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Do Writers REALLY Need to Use Social Media Anymore?

 
By Jody Hedlund, @JodyHedlund

With the rapid growth of self-publishing, many writers have stopped putting stock in social media as a marketing tool. Instead many writers are focusing on output–creating more content to get in front of readers with the hopes that the writing itself will be the biggest marketing tool.

Essentially the strategy over the past year or two has been for writers to put a permanently free (aka perma-free) book out there to act as the catalyst to draw readers to their other books. But in order for the perma-free book to work at maximum potential, it usually has to be the first in a series. It also helps if the author has a decent backlist.

However, with every author now attempting to put out a perma-free book, the free book market has become glutted. If you're like me, you probably have dozens of free books on your Kindle that you haven't gotten around to reading yet. Unfortunately all of the free books have undermined the value of ebooks (but that's a topic for another post!).

Of course writers are trying other ways to get content in front of readers (in addition to a perma-free book). They're writing enovellas, eshorts, serials, and republishing out-of-print backlists.

But the question always remains (one I'm asked frequently by other writers, especially new ones): "How do get the word out about all of my content? Even the stuff that's free or relatively cheap isn't garnering much reader attention nowadays. So how do I get my books noticed?"

In the not-so-recent past, the typical answer would have been: "Build a social media presence, develop relationships. Then your friends and followers will want to help you get the word out because that's what friends do for each other." (Or something like that.)

All of us were at different parts of the path on the journey to publication. So those of us who were coming behind would cheer on and promote those farther ahead. And those farther ahead would do the same for friends once they landed their first deal.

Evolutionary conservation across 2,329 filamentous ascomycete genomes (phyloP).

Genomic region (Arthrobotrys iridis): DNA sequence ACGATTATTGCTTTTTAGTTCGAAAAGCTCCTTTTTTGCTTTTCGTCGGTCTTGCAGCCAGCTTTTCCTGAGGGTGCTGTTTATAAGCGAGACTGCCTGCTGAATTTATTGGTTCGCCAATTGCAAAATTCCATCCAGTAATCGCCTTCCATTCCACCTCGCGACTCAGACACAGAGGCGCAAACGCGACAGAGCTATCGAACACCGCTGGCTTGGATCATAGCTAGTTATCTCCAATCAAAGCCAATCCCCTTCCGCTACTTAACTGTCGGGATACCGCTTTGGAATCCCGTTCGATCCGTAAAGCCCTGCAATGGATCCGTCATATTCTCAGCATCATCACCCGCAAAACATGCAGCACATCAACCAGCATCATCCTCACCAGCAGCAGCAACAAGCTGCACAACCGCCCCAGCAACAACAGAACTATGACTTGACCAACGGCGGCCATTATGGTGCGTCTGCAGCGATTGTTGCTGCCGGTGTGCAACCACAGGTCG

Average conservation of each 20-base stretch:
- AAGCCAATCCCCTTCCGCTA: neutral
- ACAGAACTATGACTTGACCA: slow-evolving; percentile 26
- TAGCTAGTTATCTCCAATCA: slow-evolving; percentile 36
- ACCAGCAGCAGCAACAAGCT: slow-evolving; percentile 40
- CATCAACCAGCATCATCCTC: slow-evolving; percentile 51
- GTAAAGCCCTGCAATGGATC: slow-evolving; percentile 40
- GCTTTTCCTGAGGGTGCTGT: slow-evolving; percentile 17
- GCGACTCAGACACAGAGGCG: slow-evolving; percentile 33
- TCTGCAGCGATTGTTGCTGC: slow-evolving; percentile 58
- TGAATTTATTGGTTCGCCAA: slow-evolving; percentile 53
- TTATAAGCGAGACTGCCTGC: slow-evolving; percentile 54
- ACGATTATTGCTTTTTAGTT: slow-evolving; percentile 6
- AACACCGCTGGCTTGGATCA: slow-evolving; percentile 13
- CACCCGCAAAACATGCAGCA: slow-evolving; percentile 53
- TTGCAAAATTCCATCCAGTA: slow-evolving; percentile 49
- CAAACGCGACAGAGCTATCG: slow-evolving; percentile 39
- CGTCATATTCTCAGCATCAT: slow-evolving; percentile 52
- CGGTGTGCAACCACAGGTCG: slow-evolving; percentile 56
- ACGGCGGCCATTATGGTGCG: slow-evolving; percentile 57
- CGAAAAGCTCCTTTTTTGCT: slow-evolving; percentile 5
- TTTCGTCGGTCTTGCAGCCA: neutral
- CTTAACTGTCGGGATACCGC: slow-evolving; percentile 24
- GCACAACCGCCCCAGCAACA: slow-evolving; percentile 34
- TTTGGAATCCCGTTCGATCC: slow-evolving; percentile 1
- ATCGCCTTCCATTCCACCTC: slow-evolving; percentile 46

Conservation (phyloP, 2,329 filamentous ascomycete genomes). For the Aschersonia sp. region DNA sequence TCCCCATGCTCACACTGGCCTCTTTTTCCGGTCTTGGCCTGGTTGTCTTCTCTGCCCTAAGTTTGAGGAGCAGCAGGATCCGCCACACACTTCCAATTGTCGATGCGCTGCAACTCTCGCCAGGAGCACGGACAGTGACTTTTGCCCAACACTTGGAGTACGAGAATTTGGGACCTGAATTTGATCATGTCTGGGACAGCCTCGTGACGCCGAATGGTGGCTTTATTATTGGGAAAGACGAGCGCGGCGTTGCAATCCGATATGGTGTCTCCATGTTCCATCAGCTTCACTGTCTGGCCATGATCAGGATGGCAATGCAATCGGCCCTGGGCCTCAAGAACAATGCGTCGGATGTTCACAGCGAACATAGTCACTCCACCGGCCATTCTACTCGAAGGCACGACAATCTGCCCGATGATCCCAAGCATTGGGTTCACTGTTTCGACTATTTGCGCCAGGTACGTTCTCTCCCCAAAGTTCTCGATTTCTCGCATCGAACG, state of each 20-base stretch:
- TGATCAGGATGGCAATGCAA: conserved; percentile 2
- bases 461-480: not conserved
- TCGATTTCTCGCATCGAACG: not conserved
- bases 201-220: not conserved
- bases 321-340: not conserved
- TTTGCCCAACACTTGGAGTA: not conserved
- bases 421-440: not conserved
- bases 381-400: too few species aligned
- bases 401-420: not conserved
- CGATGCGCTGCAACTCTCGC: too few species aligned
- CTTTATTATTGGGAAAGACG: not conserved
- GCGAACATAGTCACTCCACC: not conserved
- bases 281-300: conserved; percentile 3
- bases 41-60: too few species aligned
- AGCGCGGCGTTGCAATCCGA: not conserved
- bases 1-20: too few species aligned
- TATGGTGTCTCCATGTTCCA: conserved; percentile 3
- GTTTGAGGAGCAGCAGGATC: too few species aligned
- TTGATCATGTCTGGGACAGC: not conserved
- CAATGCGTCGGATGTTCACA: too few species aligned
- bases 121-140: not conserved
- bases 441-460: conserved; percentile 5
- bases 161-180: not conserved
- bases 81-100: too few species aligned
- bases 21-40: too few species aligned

With the explosion of the indie movement, the publishing journey is much shorter with fewer differentiations along the path. Almost everyone who wants to be published is published. And so that means everyone needs help with promotion at pretty much the same time as everyone else. Basically, we're all in the same place of needing to get the word out about our books.

In fact, as I thought about my early blogging friends, most are published or are in the process of it. Many of us have the same circles of influence. Some of us even have the same readers. And while we can support each other as best we can, I can only imagine that at times readers' eyes glaze over at the barrage of promotion they get from all of us.

In addition to the over-saturation of promotion among social media, the nature of social media is constantly in flux. New ways of relating come up that make the not-so-old seem antiquated.

Does that mean social media is fairly useless to writers as a marketing tool? Should we just throw in the towel and do nothing?

At this point, I  don't think writers should close up their social media accounts. Yes, I think a writer's focus should remain on producing content. We should have a perma-free book even if it's only a novella (like mine) or an eshort. We should continue to have a large volume of books (including backlist) available for purchase; occasionally we should even put them on sale to draw attention to our front list books. We can make use of BookBub and other promotional sites.

But we can't completely neglect social media. With patience and perseverance, with consistency and a little more creativity, the various outlets can still be an effective way to reach readers with the news of our books.

Above all, social media is an awesome way to connect with readers on a more personal level (and not just when we're trying to promote our book). I want my readers to know I'm here, I'm available, and I appreciate them. I don't want to be the kind of snooty author who sits away in her ivory tower pumping out book after book with the attitude that I don't have time to mingle with the masses.

Rather, I'd like to be known for my warmth, compassion, and accessibility. To me, being an author is more than just about my books. Yes, I want readers to find hope and enjoyment in the stories I tell. But I also want to be known as a real person who cares. Social media allows for that . . . if we do the work to make it happen.

What about YOU? What do you think is the role of social media in the writer's life nowadays? Has it stopped being an effective marketing tool?

23 comments:

  1. I swear sometimes you're in my head, Jody. I've been on social media less lately. Mostly because I realized I didn't have a lot to say that wasn't about my writing (and even I get bored talking about that on social media and seeing authors talking about nothing other than their writing). Plus, I'm still private about my life and my family (unlike some writers), so that kind of cuts down on what I can talk about. Plus I found as soon as I went on social media sites, I'd end up on them for too long and my productivity would take a huge hit...even if I had only planned to be on them for 5 mins. And given the games FB plays with us, some days I wonder why I even bother. Sure there are new sites to check out, but that only adds to the time suck as you try to build your following from ground zero and still play around with the other sites because not everyone has moved to the new site. It's all very frustrating.